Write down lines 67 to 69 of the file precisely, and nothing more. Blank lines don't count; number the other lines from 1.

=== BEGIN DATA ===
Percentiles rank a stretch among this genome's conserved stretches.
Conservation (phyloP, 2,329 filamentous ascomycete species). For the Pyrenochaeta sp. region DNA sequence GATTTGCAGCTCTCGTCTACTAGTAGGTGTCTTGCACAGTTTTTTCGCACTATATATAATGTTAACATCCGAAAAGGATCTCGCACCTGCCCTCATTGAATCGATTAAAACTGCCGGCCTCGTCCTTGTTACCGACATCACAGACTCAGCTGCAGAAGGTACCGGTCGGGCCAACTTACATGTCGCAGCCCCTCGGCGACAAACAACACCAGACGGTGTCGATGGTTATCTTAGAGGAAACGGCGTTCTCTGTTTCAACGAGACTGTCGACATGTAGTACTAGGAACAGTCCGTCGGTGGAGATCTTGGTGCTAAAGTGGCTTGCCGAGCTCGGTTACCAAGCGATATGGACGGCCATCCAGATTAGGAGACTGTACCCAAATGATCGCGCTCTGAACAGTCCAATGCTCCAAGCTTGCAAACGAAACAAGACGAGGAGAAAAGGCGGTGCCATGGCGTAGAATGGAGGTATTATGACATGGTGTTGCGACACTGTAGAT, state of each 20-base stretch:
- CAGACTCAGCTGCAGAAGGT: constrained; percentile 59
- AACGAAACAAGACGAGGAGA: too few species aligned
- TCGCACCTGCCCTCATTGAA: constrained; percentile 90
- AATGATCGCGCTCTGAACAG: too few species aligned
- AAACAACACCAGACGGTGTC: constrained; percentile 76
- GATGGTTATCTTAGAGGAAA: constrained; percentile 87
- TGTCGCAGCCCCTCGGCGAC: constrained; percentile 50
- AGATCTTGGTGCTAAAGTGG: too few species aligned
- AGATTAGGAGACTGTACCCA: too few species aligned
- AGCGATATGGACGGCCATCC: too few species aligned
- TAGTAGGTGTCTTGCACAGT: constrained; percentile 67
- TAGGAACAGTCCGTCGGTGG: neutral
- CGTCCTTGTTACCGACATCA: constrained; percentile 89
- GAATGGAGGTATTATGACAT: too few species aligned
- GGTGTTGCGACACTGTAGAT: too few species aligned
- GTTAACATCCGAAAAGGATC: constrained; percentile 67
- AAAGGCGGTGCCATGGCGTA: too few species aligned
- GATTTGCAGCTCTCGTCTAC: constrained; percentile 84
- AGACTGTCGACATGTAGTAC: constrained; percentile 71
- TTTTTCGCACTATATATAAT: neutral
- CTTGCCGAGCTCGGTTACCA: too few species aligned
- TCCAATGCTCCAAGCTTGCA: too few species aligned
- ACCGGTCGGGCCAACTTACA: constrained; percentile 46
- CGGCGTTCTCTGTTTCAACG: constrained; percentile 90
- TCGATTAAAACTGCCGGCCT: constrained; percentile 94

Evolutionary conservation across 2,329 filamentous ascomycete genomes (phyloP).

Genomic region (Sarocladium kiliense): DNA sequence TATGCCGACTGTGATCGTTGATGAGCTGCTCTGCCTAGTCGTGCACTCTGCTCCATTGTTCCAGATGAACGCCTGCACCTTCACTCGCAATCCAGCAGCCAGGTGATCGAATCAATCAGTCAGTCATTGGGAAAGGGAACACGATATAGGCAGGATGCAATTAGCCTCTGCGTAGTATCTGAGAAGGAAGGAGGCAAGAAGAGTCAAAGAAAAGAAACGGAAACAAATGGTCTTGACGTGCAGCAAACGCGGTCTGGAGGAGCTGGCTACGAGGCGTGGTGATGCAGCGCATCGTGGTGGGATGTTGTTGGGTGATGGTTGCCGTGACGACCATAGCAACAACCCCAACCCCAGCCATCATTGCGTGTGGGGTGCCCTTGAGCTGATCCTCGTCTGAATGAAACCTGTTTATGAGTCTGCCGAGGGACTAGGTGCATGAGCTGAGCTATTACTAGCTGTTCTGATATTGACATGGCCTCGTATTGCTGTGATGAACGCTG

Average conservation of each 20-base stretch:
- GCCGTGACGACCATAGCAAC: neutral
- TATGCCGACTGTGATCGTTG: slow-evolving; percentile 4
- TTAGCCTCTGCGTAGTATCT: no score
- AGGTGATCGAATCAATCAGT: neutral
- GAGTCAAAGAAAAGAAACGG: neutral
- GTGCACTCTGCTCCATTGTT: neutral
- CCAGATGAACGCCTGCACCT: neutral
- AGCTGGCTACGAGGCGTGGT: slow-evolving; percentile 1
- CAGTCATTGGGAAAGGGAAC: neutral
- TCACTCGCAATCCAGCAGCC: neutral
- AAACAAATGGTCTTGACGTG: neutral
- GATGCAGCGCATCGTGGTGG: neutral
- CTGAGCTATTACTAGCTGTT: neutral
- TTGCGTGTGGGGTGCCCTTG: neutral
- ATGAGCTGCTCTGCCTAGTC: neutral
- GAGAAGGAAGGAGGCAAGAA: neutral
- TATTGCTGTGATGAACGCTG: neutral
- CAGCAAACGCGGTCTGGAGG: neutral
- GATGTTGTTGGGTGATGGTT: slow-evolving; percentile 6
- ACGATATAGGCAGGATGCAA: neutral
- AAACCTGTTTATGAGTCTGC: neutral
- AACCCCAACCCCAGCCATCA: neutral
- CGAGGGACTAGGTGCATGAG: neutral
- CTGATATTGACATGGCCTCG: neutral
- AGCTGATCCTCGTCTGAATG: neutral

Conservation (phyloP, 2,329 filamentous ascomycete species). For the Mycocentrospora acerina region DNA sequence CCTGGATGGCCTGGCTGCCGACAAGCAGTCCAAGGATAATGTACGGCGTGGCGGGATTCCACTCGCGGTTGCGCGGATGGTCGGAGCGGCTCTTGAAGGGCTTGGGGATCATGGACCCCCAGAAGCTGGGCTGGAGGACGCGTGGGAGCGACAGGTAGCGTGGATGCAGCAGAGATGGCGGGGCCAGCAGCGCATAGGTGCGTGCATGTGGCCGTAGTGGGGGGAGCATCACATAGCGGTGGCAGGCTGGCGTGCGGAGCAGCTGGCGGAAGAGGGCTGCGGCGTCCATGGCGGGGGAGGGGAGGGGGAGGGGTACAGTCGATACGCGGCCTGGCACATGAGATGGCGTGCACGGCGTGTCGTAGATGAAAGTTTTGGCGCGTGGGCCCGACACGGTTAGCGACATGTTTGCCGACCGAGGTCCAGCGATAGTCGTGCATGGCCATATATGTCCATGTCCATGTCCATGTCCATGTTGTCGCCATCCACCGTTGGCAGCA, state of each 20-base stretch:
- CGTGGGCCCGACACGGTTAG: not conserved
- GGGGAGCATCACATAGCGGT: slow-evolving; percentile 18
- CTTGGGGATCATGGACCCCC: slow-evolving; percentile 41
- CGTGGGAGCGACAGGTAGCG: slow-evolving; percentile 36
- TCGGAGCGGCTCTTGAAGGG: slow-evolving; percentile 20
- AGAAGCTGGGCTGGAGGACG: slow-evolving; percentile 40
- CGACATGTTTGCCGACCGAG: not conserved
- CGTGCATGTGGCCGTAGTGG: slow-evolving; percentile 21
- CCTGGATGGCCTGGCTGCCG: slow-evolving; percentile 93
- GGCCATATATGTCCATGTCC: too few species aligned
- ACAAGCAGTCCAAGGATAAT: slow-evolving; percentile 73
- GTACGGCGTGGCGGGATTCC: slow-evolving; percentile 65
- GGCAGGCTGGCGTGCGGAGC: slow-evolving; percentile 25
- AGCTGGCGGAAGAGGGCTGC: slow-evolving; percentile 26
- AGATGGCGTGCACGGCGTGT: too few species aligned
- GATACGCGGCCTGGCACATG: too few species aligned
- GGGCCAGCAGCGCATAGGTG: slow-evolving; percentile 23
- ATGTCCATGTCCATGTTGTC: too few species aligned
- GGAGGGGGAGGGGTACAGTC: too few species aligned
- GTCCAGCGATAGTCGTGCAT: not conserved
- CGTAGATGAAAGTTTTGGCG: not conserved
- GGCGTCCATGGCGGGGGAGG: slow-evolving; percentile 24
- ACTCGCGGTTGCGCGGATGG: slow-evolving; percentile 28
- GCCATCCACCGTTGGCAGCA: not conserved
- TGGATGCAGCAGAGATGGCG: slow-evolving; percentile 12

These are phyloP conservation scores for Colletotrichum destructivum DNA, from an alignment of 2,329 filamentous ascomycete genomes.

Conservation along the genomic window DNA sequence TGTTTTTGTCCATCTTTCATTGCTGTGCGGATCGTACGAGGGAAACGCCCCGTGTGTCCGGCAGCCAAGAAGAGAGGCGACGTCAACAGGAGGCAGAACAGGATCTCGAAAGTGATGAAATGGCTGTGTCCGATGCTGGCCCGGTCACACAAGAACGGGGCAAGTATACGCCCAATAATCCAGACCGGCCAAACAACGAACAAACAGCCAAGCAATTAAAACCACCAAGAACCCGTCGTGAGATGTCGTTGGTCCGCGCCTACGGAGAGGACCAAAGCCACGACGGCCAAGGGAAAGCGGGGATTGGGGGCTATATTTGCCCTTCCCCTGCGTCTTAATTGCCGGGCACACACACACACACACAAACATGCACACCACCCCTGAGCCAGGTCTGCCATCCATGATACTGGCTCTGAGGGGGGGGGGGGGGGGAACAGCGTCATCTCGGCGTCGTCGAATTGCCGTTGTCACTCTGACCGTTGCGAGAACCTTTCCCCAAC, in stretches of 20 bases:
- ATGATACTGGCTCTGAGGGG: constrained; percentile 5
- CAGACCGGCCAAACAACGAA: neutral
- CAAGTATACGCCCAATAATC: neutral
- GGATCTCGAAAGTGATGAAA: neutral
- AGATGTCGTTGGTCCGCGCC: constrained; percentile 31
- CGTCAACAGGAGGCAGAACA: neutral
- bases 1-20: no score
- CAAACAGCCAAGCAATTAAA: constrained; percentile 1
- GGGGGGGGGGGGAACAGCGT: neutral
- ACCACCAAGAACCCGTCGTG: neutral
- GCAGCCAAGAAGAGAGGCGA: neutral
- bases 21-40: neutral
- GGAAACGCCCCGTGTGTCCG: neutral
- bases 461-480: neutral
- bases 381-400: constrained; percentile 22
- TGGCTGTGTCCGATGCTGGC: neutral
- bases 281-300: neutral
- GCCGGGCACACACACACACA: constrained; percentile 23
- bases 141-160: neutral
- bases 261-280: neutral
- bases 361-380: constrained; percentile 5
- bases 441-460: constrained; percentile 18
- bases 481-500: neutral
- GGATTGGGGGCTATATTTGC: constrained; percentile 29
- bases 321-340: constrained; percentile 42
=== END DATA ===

- ACAAGCAGTCCAAGGATAAT: slow-evolving; percentile 73
- GTACGGCGTGGCGGGATTCC: slow-evolving; percentile 65
- GGCAGGCTGGCGTGCGGAGC: slow-evolving; percentile 25